Etymology | History |
Geography | Climate |
Flora & Fauna | Tribes |
Tharparkar District (Urdu: تھرپارکر
) is one of twenty three districts of Sindh province in Pakistan. Its
headquarter is at Mithi.
It is the only fertile desert in the world. It is in the fertile Rann of
Kutch, as well as in Nara desert.
It is the only district in Pakistan with significant Hindu population.
Muslims constitute over 70% of the population while the Hindus are 30%. At
the time of independence of Pakistan in 1947, the Hindus were 80% while the
Muslims were 20% of the population. The significant number of Hindus
migrated to India during the 1965 and 1971 wars between Pakistan and India.
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The district, and the town, derives its name from Thar' and ‘Parkar’: the
name 'Thar is from “Thul”, the general term for the regional sand ridges,
and Parkar literally means to cross over. It was earlier known as Thar and
Parkar District, but later became one word Tharparkar
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The history of this district is similar to that of other districts of the
lower Sindh region. The major portion of Thar desert was in occupation of
Parmar Rajputs named Sodha and portion from east Chachro to Gadra and some
area of Umerkot District and Taluka Khipro of Sanghar District known as
Khaorwas ruled by Rathors. Soomros, a branch of Parmar Rajputs, possessed a
portion of Mithi and Diplo talukas west of Chachro known as Deirak Pargna.
When Sultan Mahmud Ghaznavi led expeditions on Somnath, it is believed that
he passed through this desert a number of times.
In 1053, the Soomros embraced Islam taking advantage of the weak control of
the Ghaznavid Empire, broke off their allegiance and succeeded in
establishing a chief of their own as an independent ruler of the eastern
Indus delta. Soomras of desert also acted similarly, claimed to be
independent and captured Umerkot making it their capital. They then extended
their rule practically to the entire desert. But it appears that the Delhi
Sultanates continued to reassert their authority and Soomros were punished
by Sultan Ghiyath al-Din Tughluq and then by his son Sultan Muhammad bin
Tughluq. In 13th or 14th century another Rajput tribe named Samma converted
to Islam. In 1353 Sammas set up Jam Unar at Thatta as their ruler. The line
ended with Jam Feroze who was defeated by Shah Baig Arghun of Arghun Dynasty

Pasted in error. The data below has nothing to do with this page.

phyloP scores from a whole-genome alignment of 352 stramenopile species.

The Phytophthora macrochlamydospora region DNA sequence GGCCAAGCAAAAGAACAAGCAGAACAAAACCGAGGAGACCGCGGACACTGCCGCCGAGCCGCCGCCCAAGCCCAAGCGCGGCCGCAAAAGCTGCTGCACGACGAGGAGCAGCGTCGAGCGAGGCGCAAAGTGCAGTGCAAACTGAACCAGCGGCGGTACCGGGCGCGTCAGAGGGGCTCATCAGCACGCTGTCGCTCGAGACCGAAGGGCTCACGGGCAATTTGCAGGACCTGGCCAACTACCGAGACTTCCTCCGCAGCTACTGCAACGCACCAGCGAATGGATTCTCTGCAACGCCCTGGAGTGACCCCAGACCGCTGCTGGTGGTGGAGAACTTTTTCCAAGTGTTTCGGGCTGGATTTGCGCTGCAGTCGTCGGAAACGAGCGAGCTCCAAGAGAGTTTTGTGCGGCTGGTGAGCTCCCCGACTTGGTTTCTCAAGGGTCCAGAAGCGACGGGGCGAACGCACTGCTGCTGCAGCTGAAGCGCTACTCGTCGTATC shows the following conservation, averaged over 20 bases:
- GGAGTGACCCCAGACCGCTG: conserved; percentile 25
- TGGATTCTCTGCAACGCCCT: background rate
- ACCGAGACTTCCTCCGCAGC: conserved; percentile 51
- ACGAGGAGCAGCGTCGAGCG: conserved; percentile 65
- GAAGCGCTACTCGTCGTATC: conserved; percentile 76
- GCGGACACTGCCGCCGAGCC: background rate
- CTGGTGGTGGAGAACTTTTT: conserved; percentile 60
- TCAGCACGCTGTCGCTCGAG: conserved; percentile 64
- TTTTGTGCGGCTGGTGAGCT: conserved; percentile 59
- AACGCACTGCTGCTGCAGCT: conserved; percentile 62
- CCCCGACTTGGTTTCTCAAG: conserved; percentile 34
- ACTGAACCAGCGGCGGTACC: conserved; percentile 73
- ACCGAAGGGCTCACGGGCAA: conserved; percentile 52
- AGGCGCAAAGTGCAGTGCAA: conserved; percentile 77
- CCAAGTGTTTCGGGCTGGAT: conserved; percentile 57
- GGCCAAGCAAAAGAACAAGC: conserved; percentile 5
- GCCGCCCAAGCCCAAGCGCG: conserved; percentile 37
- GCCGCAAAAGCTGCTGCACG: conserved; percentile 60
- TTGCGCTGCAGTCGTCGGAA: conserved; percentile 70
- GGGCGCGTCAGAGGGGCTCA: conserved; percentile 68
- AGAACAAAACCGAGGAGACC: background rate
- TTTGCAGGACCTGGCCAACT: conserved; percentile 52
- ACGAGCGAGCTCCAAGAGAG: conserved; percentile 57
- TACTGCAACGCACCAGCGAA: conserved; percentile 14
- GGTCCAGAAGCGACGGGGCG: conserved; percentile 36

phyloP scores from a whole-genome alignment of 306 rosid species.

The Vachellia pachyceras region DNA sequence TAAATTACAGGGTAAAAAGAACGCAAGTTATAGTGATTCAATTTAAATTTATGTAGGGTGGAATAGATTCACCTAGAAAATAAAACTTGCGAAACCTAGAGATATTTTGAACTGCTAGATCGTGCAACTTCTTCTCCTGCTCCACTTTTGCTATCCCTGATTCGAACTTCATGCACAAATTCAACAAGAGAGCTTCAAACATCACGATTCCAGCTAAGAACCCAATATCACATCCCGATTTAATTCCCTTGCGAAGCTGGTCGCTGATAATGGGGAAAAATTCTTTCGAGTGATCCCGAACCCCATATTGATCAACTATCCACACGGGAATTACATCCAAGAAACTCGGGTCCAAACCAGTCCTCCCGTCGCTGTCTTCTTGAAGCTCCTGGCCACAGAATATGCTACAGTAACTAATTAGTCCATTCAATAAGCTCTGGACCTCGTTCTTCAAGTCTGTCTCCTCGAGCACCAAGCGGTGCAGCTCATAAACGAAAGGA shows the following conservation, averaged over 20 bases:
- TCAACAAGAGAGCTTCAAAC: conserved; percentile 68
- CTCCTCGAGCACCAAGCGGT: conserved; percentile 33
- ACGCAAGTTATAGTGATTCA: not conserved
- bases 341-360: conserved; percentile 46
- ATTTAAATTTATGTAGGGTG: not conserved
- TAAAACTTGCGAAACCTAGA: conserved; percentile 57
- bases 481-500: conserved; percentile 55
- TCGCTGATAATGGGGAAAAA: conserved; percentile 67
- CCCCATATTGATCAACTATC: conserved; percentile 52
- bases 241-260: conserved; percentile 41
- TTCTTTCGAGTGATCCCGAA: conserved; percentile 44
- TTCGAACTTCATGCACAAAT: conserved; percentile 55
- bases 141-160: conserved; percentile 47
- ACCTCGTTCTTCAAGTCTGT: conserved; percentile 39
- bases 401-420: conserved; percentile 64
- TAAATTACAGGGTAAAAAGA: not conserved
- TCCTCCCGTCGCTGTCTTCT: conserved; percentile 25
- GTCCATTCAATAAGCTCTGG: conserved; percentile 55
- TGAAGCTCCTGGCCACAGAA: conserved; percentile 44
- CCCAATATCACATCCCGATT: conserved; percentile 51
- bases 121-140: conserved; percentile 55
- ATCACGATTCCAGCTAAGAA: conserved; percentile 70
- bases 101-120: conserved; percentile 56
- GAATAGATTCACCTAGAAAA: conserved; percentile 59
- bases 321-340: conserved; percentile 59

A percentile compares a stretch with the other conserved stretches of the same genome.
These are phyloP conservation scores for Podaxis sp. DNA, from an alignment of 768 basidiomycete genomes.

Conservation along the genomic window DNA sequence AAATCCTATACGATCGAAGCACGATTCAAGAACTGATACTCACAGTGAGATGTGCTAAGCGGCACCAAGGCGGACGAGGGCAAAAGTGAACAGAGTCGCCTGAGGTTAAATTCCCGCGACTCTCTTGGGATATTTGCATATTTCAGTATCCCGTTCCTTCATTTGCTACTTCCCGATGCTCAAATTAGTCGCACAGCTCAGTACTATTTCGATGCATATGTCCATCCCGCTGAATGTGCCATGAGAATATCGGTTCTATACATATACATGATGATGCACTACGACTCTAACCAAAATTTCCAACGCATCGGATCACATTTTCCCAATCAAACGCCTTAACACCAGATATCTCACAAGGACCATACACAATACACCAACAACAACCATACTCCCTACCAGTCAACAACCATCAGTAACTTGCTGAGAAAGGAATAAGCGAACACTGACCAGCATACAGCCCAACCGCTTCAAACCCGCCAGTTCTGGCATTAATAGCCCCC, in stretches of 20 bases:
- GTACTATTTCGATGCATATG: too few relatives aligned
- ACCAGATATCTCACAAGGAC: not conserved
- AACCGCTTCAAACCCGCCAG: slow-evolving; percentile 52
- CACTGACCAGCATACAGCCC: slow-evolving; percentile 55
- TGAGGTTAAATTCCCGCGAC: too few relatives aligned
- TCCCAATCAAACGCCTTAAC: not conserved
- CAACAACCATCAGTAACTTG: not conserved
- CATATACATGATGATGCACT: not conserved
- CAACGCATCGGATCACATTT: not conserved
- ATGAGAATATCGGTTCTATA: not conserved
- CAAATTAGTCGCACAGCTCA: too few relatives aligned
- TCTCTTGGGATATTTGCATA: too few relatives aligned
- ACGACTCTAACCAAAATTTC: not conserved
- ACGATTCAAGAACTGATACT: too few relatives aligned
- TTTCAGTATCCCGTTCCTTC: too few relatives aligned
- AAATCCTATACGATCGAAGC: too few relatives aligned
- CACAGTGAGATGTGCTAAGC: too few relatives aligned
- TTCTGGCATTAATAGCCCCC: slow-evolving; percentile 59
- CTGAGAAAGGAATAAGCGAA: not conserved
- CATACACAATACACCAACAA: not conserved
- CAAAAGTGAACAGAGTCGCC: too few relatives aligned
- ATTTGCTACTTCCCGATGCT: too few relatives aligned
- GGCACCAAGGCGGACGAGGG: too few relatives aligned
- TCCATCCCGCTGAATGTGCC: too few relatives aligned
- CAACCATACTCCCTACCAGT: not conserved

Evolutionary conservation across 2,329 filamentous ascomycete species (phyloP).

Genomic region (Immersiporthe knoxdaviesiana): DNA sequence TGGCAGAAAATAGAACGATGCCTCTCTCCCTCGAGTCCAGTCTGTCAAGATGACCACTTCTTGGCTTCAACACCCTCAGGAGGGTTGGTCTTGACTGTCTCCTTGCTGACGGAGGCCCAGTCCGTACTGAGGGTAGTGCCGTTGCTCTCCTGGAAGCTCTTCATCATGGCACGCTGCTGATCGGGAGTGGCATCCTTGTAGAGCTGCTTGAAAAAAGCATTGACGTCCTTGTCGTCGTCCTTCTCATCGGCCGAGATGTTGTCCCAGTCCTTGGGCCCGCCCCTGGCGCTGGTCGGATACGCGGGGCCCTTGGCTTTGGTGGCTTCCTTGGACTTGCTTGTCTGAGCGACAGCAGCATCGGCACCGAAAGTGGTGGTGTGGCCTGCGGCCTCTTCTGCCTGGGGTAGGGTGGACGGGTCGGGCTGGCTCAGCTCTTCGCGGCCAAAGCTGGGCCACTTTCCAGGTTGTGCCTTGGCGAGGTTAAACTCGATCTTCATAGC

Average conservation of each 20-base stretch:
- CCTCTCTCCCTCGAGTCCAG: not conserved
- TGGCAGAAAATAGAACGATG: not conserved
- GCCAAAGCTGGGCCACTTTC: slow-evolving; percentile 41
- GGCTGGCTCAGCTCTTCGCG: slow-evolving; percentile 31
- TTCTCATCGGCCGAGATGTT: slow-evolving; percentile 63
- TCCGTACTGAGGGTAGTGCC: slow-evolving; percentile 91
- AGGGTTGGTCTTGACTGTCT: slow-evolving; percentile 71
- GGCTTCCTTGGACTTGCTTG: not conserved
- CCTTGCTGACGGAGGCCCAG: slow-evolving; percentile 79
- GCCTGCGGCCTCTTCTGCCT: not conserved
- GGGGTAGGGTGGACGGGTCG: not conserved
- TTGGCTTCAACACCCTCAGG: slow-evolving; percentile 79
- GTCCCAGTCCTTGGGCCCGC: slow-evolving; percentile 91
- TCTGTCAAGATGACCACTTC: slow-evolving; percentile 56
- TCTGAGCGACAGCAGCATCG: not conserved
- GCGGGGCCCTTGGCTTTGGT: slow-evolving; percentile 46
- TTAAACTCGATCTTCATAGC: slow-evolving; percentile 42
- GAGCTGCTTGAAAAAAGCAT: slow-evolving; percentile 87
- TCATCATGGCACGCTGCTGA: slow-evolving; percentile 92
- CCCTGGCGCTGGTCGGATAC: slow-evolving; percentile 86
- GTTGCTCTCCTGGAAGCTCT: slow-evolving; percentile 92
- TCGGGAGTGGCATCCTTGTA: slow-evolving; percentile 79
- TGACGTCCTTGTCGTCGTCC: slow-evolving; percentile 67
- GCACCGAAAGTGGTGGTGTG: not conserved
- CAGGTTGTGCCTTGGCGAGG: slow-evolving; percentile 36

In 1558 the Kalhora Dynasty rose into prominence. In the times of Noor
Muhammad Kalhora, a Baloch tribe of Talpur came into prominence in 1778. The
struggle for power en- sued between Kalhoras and Talpurs and in 1783 Mir
Fateh Ali Khan first of the Talpur line established himself as Rais of Sindh
and obtained afarman from the Afghan king Zaman Shah Durrani for his
It was in 1843 when Sir Charles Napier became Victor of Sindh and this part
was merged into Kutch Political Agency and Hyderabad Collectorate. Sindh was
divided into provinces and was assigned a Zamindar’s to collect taxes for
British, Zamindar’s were also known as ‘Wadera’.
Sindh was later made part of British Raj’s Bombay Presidency, and became a
separate province in 1935. Later on in 1858 the entire area became part of
Hyderabad. Subsequently in 1860 it was renamed as “Eastern Sindh Frontier”
with its headquarters at Umerkot handled by Political Superintendent. In
1882 it was renamed as District and its administrative head was Deputy
Commissioner. Lastly in 1906 headquarters of the district was shifted to
Mirpurkhas. Now in recent arrangements i.e. in December, 1990 district
Tharparkar was bifurcated into two districts - Mirpurkhas and Thar - with
its headquarters at Mithi. In October, 1993 the name of present district was
again notified as Tharparkar. President Pervez Musharraf appointed the Chief
Minister for Sindh from the Arbab family of Thar. The Arbab’s are related to
the Thakurs through marriage.
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History of Pakistan
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The Thar region forms part of the bigger desert of the same name that
sprawls over a vast area of Pakistan and India from Cholistan to Nagarparkar
in Pakistan and from the south of Haryana down to Rajasthan in India.
The Tharparkar district is mostly desert and consist of barren tracts of
sand dunes covered with thorny bushes. The ridges are irregular and roughly
parallel, that they often enclosed sheltered valleys, above which they rise
to a height of some 46 meters. These valleys are moist enough to admit